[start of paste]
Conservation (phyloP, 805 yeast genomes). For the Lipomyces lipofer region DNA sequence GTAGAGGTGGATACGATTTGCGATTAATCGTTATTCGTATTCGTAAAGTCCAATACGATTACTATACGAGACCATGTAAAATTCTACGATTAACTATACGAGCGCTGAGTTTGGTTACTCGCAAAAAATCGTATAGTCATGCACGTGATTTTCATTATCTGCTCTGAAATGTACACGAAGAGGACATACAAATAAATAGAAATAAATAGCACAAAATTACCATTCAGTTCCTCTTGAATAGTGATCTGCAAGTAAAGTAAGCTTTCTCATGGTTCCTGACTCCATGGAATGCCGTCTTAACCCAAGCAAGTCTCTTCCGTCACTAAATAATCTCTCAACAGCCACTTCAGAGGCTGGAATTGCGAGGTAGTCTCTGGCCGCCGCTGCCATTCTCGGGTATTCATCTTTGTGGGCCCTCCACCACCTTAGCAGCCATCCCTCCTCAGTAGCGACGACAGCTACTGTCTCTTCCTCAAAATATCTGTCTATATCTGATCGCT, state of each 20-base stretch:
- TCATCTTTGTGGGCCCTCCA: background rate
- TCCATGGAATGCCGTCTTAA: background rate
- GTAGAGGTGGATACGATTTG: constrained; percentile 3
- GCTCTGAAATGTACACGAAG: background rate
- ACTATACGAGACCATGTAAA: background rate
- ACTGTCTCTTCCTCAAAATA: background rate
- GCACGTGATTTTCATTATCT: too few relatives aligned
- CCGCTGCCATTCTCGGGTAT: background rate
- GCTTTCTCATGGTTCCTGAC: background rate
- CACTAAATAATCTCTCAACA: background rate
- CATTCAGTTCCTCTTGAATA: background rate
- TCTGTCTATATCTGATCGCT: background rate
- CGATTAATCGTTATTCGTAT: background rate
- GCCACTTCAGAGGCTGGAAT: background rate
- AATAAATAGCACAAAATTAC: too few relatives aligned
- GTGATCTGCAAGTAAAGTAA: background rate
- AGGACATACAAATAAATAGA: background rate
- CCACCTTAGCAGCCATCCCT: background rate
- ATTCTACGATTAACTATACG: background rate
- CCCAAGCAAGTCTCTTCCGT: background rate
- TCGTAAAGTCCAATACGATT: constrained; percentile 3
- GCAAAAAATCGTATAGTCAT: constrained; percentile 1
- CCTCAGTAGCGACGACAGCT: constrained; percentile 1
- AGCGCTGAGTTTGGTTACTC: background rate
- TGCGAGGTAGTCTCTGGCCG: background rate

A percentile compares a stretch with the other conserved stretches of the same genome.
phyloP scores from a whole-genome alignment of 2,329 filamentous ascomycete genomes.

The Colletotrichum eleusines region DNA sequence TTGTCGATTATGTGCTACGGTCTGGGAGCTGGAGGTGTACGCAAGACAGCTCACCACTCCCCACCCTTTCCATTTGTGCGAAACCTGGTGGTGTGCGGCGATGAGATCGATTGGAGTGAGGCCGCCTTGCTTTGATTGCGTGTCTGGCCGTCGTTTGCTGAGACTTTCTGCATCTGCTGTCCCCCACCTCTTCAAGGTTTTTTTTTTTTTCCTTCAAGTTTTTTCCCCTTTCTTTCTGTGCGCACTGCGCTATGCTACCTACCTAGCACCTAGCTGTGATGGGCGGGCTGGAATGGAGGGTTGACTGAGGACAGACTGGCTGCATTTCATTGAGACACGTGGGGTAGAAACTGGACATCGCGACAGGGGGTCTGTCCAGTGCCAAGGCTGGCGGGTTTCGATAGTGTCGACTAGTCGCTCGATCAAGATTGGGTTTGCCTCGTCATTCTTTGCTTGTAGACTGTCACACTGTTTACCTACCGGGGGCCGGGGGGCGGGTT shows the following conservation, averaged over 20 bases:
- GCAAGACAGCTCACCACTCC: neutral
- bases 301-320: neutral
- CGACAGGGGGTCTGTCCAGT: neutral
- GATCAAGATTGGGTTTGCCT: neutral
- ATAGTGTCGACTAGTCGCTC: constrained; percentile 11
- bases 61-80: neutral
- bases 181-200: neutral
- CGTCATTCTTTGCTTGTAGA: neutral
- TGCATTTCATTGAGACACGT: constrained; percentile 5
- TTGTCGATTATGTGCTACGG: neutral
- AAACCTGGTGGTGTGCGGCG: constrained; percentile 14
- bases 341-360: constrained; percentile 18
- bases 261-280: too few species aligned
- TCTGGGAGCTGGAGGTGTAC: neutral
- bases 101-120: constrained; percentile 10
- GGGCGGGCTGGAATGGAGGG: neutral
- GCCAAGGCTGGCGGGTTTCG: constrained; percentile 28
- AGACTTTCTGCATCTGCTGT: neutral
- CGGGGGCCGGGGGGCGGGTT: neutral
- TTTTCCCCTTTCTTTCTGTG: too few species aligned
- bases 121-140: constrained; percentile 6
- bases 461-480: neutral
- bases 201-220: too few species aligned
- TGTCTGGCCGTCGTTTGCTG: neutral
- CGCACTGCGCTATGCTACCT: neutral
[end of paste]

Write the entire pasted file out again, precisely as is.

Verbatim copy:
Conservation (phyloP, 805 yeast genomes). For the Lipomyces lipofer region DNA sequence GTAGAGGTGGATACGATTTGCGATTAATCGTTATTCGTATTCGTAAAGTCCAATACGATTACTATACGAGACCATGTAAAATTCTACGATTAACTATACGAGCGCTGAGTTTGGTTACTCGCAAAAAATCGTATAGTCATGCACGTGATTTTCATTATCTGCTCTGAAATGTACACGAAGAGGACATACAAATAAATAGAAATAAATAGCACAAAATTACCATTCAGTTCCTCTTGAATAGTGATCTGCAAGTAAAGTAAGCTTTCTCATGGTTCCTGACTCCATGGAATGCCGTCTTAACCCAAGCAAGTCTCTTCCGTCACTAAATAATCTCTCAACAGCCACTTCAGAGGCTGGAATTGCGAGGTAGTCTCTGGCCGCCGCTGCCATTCTCGGGTATTCATCTTTGTGGGCCCTCCACCACCTTAGCAGCCATCCCTCCTCAGTAGCGACGACAGCTACTGTCTCTTCCTCAAAATATCTGTCTATATCTGATCGCT, state of each 20-base stretch:
- TCATCTTTGTGGGCCCTCCA: background rate
- TCCATGGAATGCCGTCTTAA: background rate
- GTAGAGGTGGATACGATTTG: constrained; percentile 3
- GCTCTGAAATGTACACGAAG: background rate
- ACTATACGAGACCATGTAAA: background rate
- ACTGTCTCTTCCTCAAAATA: background rate
- GCACGTGATTTTCATTATCT: too few relatives aligned
- CCGCTGCCATTCTCGGGTAT: background rate
- GCTTTCTCATGGTTCCTGAC: background rate
- CACTAAATAATCTCTCAACA: background rate
- CATTCAGTTCCTCTTGAATA: background rate
- TCTGTCTATATCTGATCGCT: background rate
- CGATTAATCGTTATTCGTAT: background rate
- GCCACTTCAGAGGCTGGAAT: background rate
- AATAAATAGCACAAAATTAC: too few relatives aligned
- GTGATCTGCAAGTAAAGTAA: background rate
- AGGACATACAAATAAATAGA: background rate
- CCACCTTAGCAGCCATCCCT: background rate
- ATTCTACGATTAACTATACG: background rate
- CCCAAGCAAGTCTCTTCCGT: background rate
- TCGTAAAGTCCAATACGATT: constrained; percentile 3
- GCAAAAAATCGTATAGTCAT: constrained; percentile 1
- CCTCAGTAGCGACGACAGCT: constrained; percentile 1
- AGCGCTGAGTTTGGTTACTC: background rate
- TGCGAGGTAGTCTCTGGCCG: background rate

A percentile compares a stretch with the other conserved stretches of the same genome.
phyloP scores from a whole-genome alignment of 2,329 filamentous ascomycete genomes.

The Colletotrichum eleusines region DNA sequence TTGTCGATTATGTGCTACGGTCTGGGAGCTGGAGGTGTACGCAAGACAGCTCACCACTCCCCACCCTTTCCATTTGTGCGAAACCTGGTGGTGTGCGGCGATGAGATCGATTGGAGTGAGGCCGCCTTGCTTTGATTGCGTGTCTGGCCGTCGTTTGCTGAGACTTTCTGCATCTGCTGTCCCCCACCTCTTCAAGGTTTTTTTTTTTTTCCTTCAAGTTTTTTCCCCTTTCTTTCTGTGCGCACTGCGCTATGCTACCTACCTAGCACCTAGCTGTGATGGGCGGGCTGGAATGGAGGGTTGACTGAGGACAGACTGGCTGCATTTCATTGAGACACGTGGGGTAGAAACTGGACATCGCGACAGGGGGTCTGTCCAGTGCCAAGGCTGGCGGGTTTCGATAGTGTCGACTAGTCGCTCGATCAAGATTGGGTTTGCCTCGTCATTCTTTGCTTGTAGACTGTCACACTGTTTACCTACCGGGGGCCGGGGGGCGGGTT shows the following conservation, averaged over 20 bases:
- GCAAGACAGCTCACCACTCC: neutral
- bases 301-320: neutral
- CGACAGGGGGTCTGTCCAGT: neutral
- GATCAAGATTGGGTTTGCCT: neutral
- ATAGTGTCGACTAGTCGCTC: constrained; percentile 11
- bases 61-80: neutral
- bases 181-200: neutral
- CGTCATTCTTTGCTTGTAGA: neutral
- TGCATTTCATTGAGACACGT: constrained; percentile 5
- TTGTCGATTATGTGCTACGG: neutral
- AAACCTGGTGGTGTGCGGCG: constrained; percentile 14
- bases 341-360: constrained; percentile 18
- bases 261-280: too few species aligned
- TCTGGGAGCTGGAGGTGTAC: neutral
- bases 101-120: constrained; percentile 10
- GGGCGGGCTGGAATGGAGGG: neutral
- GCCAAGGCTGGCGGGTTTCG: constrained; percentile 28
- AGACTTTCTGCATCTGCTGT: neutral
- CGGGGGCCGGGGGGCGGGTT: neutral
- TTTTCCCCTTTCTTTCTGTG: too few species aligned
- bases 121-140: constrained; percentile 6
- bases 461-480: neutral
- bases 201-220: too few species aligned
- TGTCTGGCCGTCGTTTGCTG: neutral
- CGCACTGCGCTATGCTACCT: neutral